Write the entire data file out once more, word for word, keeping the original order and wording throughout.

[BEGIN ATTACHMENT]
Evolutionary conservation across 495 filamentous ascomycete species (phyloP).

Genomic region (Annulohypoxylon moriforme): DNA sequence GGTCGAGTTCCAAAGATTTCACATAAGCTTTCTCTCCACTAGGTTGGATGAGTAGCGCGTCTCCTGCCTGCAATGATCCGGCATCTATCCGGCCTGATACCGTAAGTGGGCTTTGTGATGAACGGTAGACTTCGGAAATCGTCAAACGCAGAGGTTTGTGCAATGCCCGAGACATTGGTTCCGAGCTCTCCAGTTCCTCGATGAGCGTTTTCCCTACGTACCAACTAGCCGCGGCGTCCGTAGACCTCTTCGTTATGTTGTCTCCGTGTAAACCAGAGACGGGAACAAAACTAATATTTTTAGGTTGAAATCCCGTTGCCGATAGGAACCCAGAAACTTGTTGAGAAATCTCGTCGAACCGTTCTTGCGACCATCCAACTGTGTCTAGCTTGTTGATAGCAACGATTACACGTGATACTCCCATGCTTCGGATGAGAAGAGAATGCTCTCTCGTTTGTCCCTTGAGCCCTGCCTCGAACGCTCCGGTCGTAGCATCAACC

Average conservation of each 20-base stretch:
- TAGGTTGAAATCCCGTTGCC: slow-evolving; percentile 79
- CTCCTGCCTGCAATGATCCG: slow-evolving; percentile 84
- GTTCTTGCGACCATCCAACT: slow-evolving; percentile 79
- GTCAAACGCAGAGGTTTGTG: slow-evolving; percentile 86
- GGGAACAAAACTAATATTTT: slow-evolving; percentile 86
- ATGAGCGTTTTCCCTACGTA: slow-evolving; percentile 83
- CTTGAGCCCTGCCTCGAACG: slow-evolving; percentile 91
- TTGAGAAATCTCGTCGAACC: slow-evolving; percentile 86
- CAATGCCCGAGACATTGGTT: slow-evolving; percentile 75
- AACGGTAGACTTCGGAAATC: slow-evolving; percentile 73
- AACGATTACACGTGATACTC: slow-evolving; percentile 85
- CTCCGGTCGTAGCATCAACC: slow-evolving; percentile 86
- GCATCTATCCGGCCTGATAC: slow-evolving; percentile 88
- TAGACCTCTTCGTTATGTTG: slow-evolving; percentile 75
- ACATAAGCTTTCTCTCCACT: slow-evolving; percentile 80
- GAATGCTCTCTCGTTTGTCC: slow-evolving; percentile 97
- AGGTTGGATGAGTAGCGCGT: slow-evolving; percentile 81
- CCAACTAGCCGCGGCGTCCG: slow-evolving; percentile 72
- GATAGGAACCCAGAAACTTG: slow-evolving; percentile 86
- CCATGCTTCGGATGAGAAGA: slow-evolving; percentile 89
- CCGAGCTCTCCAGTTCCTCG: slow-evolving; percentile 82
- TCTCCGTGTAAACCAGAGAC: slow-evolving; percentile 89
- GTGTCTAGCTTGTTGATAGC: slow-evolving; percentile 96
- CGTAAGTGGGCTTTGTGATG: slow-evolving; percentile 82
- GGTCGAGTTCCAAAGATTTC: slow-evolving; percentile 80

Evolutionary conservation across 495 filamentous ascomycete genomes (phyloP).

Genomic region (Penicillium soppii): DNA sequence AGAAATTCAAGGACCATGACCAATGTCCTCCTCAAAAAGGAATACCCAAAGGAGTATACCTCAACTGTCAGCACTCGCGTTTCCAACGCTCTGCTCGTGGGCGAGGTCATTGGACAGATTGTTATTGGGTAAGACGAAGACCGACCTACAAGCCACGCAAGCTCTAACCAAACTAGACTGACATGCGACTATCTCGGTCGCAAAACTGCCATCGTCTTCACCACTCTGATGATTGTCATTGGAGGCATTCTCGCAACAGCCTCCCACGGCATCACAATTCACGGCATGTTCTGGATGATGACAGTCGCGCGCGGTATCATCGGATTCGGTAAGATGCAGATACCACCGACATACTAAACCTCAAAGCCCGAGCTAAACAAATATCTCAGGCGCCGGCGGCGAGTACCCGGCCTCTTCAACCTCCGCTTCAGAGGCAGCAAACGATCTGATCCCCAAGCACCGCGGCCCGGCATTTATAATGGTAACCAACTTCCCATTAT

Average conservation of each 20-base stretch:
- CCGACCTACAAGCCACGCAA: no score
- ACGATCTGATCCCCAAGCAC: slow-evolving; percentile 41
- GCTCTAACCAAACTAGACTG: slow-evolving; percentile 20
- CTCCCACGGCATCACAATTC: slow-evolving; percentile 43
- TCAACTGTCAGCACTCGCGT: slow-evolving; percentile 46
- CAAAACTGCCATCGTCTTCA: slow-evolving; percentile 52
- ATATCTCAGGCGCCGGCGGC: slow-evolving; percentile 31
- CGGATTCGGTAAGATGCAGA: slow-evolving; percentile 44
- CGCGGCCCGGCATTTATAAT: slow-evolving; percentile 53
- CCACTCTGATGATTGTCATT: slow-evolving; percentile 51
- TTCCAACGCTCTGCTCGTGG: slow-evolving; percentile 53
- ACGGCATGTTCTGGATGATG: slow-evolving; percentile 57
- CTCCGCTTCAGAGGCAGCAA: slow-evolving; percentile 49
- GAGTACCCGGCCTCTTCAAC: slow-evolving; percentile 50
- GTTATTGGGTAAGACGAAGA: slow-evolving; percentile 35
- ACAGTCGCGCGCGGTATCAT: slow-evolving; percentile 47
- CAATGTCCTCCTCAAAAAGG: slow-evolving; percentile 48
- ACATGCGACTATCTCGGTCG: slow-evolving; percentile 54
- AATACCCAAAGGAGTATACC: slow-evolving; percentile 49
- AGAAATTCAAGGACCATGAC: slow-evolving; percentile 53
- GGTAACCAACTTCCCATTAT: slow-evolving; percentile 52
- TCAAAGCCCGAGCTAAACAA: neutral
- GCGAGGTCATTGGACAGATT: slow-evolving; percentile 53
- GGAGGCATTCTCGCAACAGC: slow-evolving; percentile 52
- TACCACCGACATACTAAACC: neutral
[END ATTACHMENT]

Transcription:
Evolutionary conservation across 495 filamentous ascomycete species (phyloP).

Genomic region (Annulohypoxylon moriforme): DNA sequence GGTCGAGTTCCAAAGATTTCACATAAGCTTTCTCTCCACTAGGTTGGATGAGTAGCGCGTCTCCTGCCTGCAATGATCCGGCATCTATCCGGCCTGATACCGTAAGTGGGCTTTGTGATGAACGGTAGACTTCGGAAATCGTCAAACGCAGAGGTTTGTGCAATGCCCGAGACATTGGTTCCGAGCTCTCCAGTTCCTCGATGAGCGTTTTCCCTACGTACCAACTAGCCGCGGCGTCCGTAGACCTCTTCGTTATGTTGTCTCCGTGTAAACCAGAGACGGGAACAAAACTAATATTTTTAGGTTGAAATCCCGTTGCCGATAGGAACCCAGAAACTTGTTGAGAAATCTCGTCGAACCGTTCTTGCGACCATCCAACTGTGTCTAGCTTGTTGATAGCAACGATTACACGTGATACTCCCATGCTTCGGATGAGAAGAGAATGCTCTCTCGTTTGTCCCTTGAGCCCTGCCTCGAACGCTCCGGTCGTAGCATCAACC

Average conservation of each 20-base stretch:
- TAGGTTGAAATCCCGTTGCC: slow-evolving; percentile 79
- CTCCTGCCTGCAATGATCCG: slow-evolving; percentile 84
- GTTCTTGCGACCATCCAACT: slow-evolving; percentile 79
- GTCAAACGCAGAGGTTTGTG: slow-evolving; percentile 86
- GGGAACAAAACTAATATTTT: slow-evolving; percentile 86
- ATGAGCGTTTTCCCTACGTA: slow-evolving; percentile 83
- CTTGAGCCCTGCCTCGAACG: slow-evolving; percentile 91
- TTGAGAAATCTCGTCGAACC: slow-evolving; percentile 86
- CAATGCCCGAGACATTGGTT: slow-evolving; percentile 75
- AACGGTAGACTTCGGAAATC: slow-evolving; percentile 73
- AACGATTACACGTGATACTC: slow-evolving; percentile 85
- CTCCGGTCGTAGCATCAACC: slow-evolving; percentile 86
- GCATCTATCCGGCCTGATAC: slow-evolving; percentile 88
- TAGACCTCTTCGTTATGTTG: slow-evolving; percentile 75
- ACATAAGCTTTCTCTCCACT: slow-evolving; percentile 80
- GAATGCTCTCTCGTTTGTCC: slow-evolving; percentile 97
- AGGTTGGATGAGTAGCGCGT: slow-evolving; percentile 81
- CCAACTAGCCGCGGCGTCCG: slow-evolving; percentile 72
- GATAGGAACCCAGAAACTTG: slow-evolving; percentile 86
- CCATGCTTCGGATGAGAAGA: slow-evolving; percentile 89
- CCGAGCTCTCCAGTTCCTCG: slow-evolving; percentile 82
- TCTCCGTGTAAACCAGAGAC: slow-evolving; percentile 89
- GTGTCTAGCTTGTTGATAGC: slow-evolving; percentile 96
- CGTAAGTGGGCTTTGTGATG: slow-evolving; percentile 82
- GGTCGAGTTCCAAAGATTTC: slow-evolving; percentile 80

Evolutionary conservation across 495 filamentous ascomycete genomes (phyloP).

Genomic region (Penicillium soppii): DNA sequence AGAAATTCAAGGACCATGACCAATGTCCTCCTCAAAAAGGAATACCCAAAGGAGTATACCTCAACTGTCAGCACTCGCGTTTCCAACGCTCTGCTCGTGGGCGAGGTCATTGGACAGATTGTTATTGGGTAAGACGAAGACCGACCTACAAGCCACGCAAGCTCTAACCAAACTAGACTGACATGCGACTATCTCGGTCGCAAAACTGCCATCGTCTTCACCACTCTGATGATTGTCATTGGAGGCATTCTCGCAACAGCCTCCCACGGCATCACAATTCACGGCATGTTCTGGATGATGACAGTCGCGCGCGGTATCATCGGATTCGGTAAGATGCAGATACCACCGACATACTAAACCTCAAAGCCCGAGCTAAACAAATATCTCAGGCGCCGGCGGCGAGTACCCGGCCTCTTCAACCTCCGCTTCAGAGGCAGCAAACGATCTGATCCCCAAGCACCGCGGCCCGGCATTTATAATGGTAACCAACTTCCCATTAT

Average conservation of each 20-base stretch:
- CCGACCTACAAGCCACGCAA: no score
- ACGATCTGATCCCCAAGCAC: slow-evolving; percentile 41
- GCTCTAACCAAACTAGACTG: slow-evolving; percentile 20
- CTCCCACGGCATCACAATTC: slow-evolving; percentile 43
- TCAACTGTCAGCACTCGCGT: slow-evolving; percentile 46
- CAAAACTGCCATCGTCTTCA: slow-evolving; percentile 52
- ATATCTCAGGCGCCGGCGGC: slow-evolving; percentile 31
- CGGATTCGGTAAGATGCAGA: slow-evolving; percentile 44
- CGCGGCCCGGCATTTATAAT: slow-evolving; percentile 53
- CCACTCTGATGATTGTCATT: slow-evolving; percentile 51
- TTCCAACGCTCTGCTCGTGG: slow-evolving; percentile 53
- ACGGCATGTTCTGGATGATG: slow-evolving; percentile 57
- CTCCGCTTCAGAGGCAGCAA: slow-evolving; percentile 49
- GAGTACCCGGCCTCTTCAAC: slow-evolving; percentile 50
- GTTATTGGGTAAGACGAAGA: slow-evolving; percentile 35
- ACAGTCGCGCGCGGTATCAT: slow-evolving; percentile 47
- CAATGTCCTCCTCAAAAAGG: slow-evolving; percentile 48
- ACATGCGACTATCTCGGTCG: slow-evolving; percentile 54
- AATACCCAAAGGAGTATACC: slow-evolving; percentile 49
- AGAAATTCAAGGACCATGAC: slow-evolving; percentile 53
- GGTAACCAACTTCCCATTAT: slow-evolving; percentile 52
- TCAAAGCCCGAGCTAAACAA: neutral
- GCGAGGTCATTGGACAGATT: slow-evolving; percentile 53
- GGAGGCATTCTCGCAACAGC: slow-evolving; percentile 52
- TACCACCGACATACTAAACC: neutral